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The word ‘demand’ is so common and familiar with every one of us that it seems superfluous to define it. The need for precise definition arises simply because it is sometimes confused with other words such as desire, wish, want, etc.

Demand in economics means a desire to possess a good supported by willingness and ability to pay for it. If you have a desire to buy a certain commodity, say a car, but you do not have the adequate means to pay for it, it will simply be a wish, a desire or a want and not demand. Demand is an effective desire, i.e., a desire which is backed by willingness and ability to pay for a commodity in order to obtain it.


In the words of Prof. Hibdon:

Demand means the various quantities of goods that would be purchased per time period at different prices in a given market”.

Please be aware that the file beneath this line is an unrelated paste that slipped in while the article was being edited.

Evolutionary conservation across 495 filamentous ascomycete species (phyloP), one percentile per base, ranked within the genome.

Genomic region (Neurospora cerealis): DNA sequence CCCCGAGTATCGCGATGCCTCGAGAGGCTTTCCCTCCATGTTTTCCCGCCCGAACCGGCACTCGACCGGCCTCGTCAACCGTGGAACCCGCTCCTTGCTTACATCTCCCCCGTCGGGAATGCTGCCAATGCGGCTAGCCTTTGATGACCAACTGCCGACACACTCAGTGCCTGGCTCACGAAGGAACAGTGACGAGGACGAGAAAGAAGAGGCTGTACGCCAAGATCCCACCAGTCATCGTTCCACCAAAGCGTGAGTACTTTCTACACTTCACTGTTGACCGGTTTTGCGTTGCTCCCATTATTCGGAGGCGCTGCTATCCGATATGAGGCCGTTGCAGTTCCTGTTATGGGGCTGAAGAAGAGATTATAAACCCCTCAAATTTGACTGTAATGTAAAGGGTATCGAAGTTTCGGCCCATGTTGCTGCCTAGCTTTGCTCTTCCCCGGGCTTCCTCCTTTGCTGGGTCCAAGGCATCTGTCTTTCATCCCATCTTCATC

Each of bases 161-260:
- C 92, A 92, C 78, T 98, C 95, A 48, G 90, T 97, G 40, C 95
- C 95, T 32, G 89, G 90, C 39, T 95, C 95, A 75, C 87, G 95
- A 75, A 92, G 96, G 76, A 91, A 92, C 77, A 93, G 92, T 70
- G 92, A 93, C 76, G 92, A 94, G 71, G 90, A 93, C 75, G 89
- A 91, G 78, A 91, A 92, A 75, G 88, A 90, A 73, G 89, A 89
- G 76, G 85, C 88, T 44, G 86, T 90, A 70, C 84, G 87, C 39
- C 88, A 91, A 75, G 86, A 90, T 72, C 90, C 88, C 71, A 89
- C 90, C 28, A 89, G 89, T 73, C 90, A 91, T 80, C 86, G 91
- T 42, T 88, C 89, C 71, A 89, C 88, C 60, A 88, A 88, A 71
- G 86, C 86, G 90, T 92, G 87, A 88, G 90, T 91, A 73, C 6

Characteristics or Features:

There are thus three main characteristics or features of demand in economics.

(i) Willingness and ability to pay. Demand is the amount of a commodity for which a consumer has the willingness and also the ability to buy.

(ii) Demand is always at a price. If we talk of demand without reference to price, it will be meaningless. The consumer must know both the price and the commodity. He will then be able to tell the quantity demanded by him.

(iii) Demand is always per unit of time. The time may be a day, a week, a month, or a year.

Explanation with Example:

For example, when the milk is selling at the rate of $15.0 per liter, the demand of a buyer for milk is 10 liters a day. If we do not mention the period of time, nobody can guess as to how much milk we consume? It is just possible we may be consuming 10 liters of milk per week, month or year.

Summing up, we can say that by demand is meant the amount of the commodity that buyers are able and willing to purchase at any given price over some given period of time. Demand is also defined as a schedule of how much a good that people will purchase at any price during a specified period of time.